Marvin Hamlisch, celebrated Broadway composer, died yesterday at the age of 68.
I first heard the soundtrack to the Broadway classic 'A Chorus Line,' which he scored, in 1988, on the tape deck of my mom's GMC Jimmy. We were driving from our home in central Massachusetts to New London Connecticut, where I used to catch the Cross Sound Ferry to see my father on Long Island.
It's tempting to see this introduction, particularly at such a young age (I was eight years old), to the steamier and gayer side of Broadway as my mother's way of subtly supporting her already burgeoning gay son.
With the benefit of hindsight however, I suspect she was simply desperate to hear anything that wasn't another repeat of Billy Joel's Greatest Hits, and 'A Chorus Line' was the only tape within easy reach. Remember, this was a time before iPods and a cassette tape only held about an hour and a half of music at most. A child can happily listen to those ninety minutes over and over, long past the point where an adult might be tempted to steer her SUV into a bridge abutment.
I don't remember when exactly I fell in love with the music from the show, although it was not on that first listen. Of course, as a boy in the 80's I was a bit scandalized and titillated by the classic 'Dance Ten, Looks Three,' better known to most people as the 'Tits and Ass' song, and it was probably this taste of the forbidden, that brought me back to the cast recording initially.
By age ten I was completely obsessed with the show, and one of my fondest childhood memories is of the day my folks surprised me with 3rd row seats for the touring production when it came to Boston, our closest "real" city.
I suppose ten years old could be considered rather young to be listening to a show about the perils and triumphs of being a struggling Broadway actor. 'A Chorus Line' talks frankly about love, heartbreak, struggle, adolescence, failure, and even puberty. Mr. Hamlisch's music was a tapestry on which the lives of the characters were woven in the air of my room as I quite literally played the tape to death. I think I went through two before upgrading to a CD.
As a creative and, although I didn't quite understand it yet, gay, boy growing up in the late 80's and 90's, I looked up to the characters in 'A Chorus Line.'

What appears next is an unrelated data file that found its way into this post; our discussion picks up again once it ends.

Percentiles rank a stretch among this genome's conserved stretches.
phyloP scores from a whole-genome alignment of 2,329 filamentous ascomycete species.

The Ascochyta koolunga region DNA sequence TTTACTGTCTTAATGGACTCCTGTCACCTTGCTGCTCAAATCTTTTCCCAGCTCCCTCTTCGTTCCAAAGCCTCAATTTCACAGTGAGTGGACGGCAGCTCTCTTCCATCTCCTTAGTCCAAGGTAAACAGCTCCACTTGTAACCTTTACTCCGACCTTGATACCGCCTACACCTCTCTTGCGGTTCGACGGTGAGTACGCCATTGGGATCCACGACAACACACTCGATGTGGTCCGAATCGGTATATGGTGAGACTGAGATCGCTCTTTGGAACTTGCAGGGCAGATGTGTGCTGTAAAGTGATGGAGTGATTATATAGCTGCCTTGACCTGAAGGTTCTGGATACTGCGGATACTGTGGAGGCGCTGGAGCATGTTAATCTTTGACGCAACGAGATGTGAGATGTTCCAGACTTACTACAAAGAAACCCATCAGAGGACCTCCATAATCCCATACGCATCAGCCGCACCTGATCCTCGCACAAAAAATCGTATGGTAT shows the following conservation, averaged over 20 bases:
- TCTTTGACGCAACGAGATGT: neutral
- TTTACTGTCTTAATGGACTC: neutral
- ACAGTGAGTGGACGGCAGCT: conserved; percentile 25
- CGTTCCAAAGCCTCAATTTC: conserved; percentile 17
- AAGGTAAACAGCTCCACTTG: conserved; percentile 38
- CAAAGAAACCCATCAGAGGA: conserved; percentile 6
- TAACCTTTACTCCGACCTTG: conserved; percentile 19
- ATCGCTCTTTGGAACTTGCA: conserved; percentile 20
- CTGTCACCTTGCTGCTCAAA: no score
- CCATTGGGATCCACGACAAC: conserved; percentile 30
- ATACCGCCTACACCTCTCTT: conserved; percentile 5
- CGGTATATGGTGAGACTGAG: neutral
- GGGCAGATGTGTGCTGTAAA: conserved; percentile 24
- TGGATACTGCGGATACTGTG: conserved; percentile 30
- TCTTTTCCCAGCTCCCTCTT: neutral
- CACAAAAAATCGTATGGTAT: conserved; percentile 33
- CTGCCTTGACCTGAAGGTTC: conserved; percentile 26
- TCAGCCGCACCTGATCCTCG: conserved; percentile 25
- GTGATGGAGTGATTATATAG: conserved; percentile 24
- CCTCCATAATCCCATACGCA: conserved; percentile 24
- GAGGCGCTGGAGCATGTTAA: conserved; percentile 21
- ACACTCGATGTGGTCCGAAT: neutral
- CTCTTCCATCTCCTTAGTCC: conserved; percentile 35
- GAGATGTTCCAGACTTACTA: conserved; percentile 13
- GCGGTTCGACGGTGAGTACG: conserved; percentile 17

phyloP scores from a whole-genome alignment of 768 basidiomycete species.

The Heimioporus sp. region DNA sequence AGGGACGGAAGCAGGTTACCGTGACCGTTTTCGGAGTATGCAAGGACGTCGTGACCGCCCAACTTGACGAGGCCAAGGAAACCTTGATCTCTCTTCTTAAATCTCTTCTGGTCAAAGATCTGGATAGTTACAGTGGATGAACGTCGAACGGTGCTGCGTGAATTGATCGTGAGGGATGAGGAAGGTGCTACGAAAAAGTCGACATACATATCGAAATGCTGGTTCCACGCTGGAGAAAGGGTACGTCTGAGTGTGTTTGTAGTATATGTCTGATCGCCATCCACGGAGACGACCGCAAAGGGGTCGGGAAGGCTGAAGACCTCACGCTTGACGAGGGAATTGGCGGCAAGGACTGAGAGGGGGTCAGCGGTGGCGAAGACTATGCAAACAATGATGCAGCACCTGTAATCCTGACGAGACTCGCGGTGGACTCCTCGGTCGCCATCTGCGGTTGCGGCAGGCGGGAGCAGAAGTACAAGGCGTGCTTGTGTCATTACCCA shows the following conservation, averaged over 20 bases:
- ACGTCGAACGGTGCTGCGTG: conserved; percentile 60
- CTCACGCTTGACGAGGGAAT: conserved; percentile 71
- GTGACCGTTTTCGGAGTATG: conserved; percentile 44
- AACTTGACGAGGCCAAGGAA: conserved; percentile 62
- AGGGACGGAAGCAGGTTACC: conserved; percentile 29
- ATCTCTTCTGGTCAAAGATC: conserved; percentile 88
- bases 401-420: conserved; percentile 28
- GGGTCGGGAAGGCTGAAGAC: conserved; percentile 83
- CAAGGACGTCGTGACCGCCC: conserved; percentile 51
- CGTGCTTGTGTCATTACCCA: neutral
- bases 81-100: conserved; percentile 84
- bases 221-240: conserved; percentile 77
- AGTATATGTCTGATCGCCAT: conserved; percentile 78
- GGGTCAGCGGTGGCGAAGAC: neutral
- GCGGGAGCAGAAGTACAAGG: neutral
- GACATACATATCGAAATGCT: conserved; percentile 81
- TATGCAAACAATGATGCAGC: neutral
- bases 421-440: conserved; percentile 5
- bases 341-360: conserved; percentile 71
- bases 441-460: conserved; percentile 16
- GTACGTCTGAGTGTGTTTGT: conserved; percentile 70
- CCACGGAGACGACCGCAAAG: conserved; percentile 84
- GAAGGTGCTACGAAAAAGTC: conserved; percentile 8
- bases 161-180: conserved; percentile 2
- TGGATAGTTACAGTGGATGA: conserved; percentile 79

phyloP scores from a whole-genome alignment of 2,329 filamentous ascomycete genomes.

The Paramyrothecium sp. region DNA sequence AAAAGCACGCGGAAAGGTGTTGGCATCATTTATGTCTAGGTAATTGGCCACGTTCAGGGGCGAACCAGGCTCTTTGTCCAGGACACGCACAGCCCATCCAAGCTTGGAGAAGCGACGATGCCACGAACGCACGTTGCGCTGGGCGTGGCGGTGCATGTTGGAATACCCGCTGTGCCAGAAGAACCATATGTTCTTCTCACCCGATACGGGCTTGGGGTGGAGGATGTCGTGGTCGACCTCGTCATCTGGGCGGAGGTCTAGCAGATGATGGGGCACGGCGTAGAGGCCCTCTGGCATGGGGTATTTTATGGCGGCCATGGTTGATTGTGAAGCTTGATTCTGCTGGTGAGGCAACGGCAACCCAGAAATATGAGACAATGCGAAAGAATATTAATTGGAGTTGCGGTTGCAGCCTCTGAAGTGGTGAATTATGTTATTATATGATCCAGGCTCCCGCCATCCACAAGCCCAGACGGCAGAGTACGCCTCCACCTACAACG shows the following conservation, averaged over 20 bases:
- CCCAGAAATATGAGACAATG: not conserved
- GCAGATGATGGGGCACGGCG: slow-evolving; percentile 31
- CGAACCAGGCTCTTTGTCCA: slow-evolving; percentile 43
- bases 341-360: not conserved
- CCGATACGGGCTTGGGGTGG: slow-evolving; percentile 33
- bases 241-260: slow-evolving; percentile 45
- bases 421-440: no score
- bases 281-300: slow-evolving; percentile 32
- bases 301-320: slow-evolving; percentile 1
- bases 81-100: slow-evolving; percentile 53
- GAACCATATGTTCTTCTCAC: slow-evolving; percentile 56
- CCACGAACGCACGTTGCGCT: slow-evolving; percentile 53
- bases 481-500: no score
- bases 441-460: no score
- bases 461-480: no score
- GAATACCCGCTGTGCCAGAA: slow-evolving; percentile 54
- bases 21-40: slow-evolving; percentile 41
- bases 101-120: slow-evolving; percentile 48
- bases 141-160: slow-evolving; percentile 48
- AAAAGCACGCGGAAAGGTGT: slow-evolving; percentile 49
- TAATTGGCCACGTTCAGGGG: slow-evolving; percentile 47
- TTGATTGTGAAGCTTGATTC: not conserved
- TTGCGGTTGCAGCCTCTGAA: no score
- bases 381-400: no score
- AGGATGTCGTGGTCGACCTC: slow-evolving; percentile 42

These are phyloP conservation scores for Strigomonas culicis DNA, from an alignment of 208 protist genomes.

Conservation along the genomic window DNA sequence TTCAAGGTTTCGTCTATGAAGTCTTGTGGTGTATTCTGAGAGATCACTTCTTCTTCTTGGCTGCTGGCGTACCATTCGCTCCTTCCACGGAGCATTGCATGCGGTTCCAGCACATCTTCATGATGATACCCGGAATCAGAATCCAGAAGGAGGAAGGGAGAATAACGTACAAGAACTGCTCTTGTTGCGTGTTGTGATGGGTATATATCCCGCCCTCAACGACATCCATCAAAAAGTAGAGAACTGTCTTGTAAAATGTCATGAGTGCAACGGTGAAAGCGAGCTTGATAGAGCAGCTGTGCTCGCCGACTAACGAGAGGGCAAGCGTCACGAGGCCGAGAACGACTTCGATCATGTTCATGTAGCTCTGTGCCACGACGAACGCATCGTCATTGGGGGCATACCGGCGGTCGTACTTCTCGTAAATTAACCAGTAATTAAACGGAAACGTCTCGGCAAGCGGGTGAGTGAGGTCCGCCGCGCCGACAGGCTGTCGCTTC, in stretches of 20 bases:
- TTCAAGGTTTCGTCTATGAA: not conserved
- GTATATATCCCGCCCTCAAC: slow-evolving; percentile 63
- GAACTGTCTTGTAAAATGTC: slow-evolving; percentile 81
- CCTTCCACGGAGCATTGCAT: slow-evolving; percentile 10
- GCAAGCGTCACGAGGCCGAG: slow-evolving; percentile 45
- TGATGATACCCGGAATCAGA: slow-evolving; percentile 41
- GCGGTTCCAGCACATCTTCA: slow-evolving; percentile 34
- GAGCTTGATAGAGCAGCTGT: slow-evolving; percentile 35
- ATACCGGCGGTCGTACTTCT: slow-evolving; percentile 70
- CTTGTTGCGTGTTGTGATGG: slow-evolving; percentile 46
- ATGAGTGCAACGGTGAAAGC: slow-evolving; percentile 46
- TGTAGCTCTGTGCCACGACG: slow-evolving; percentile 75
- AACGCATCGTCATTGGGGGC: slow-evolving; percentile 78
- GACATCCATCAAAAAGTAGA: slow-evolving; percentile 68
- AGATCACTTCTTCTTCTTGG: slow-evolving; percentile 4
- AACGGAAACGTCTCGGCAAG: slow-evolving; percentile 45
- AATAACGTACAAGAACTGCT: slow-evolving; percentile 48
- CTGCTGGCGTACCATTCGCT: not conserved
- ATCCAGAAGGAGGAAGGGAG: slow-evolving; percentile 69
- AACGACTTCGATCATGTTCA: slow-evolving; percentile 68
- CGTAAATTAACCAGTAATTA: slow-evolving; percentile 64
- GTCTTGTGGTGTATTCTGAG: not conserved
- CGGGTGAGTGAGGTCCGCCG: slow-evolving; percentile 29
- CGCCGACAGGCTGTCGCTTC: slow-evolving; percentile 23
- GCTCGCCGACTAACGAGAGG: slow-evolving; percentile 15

These were people living out their dreams and having a life more fabulous than I could imagine. They were fit and healthy, while by early adolescence my life had come to revolve around each new sadistic twist and turn living with Tourette Syndrome inflicted on me. Plus, some of them were living open gay lives, and I didn't have actual gay role-models in my life or in the media. But most of all, to me they represented what it meant to be an adult, at a time when I felt like I'd be caught in the false dawn between childhood and adulthood forever.
Of course, regardless of how I felt at the time, somewhere along the line I grew up.
However, they never did. My friends in 'A Chorus Line' still sing about emerging from their own adolescence, still marvel that other guys got hard-ons in class, still lust over Robert Goulet and Steve McQueen. As characters, they are fixed points in time and space. AIDS, Cats, 9-11, a broadway musical about Spiderman, it all remain forever over the horizon for them. They are timeless, and yet as much a product of their age as Marvin Hamlisch's brilliant score.
It goes without saying that I am not a fixed point in the universe. Somewhere along the line, the characters of 'A Chorus Line' went in my mind from being indelible symbols of adulthood, to seeming young and naïve. Don't get me wrong, it doesn't make me love them, or the show any less. However, I know actual dancers and actors now, and in particular I know what their lives and careers are like. From my vantage point beyond the horizon, I can all too easily imagine what may have waited for them beyond their last curtain call, for both good and ill.
As a child, the characters in 'A Chorus Line' were people who seemed to know everything. They were worldly, and lived in the grandest city on Earth. They lived lives worthy of song.
Now I see them as Sisyphean figures in the pursuit of a nearly impossible dream.
To the boy I was, 'A Chorus Line' represented a distant vision of freedom and fabulousness. To the man I've become, it's the struggle to maintain dreams against the odds. This is what good art is supposed to do, act as a mirror for our own souls.
Strange (and so very gay) as it may seem, Mr. Hamlisch crafted the notes that helped define my childhood and in doing so, he helped shape who I am today, not only as queer person, but in all aspects of my life. Some part of him lives on in all of us who his music touched, and perhaps that's the greatest legacy an artist can hope for.
Although I'm sure the Tony and Pulitzer awards he won for 'A Chorus Line,' not to mention the Emmy and Grammy he won for other celebrated works, didn't hurt one bit.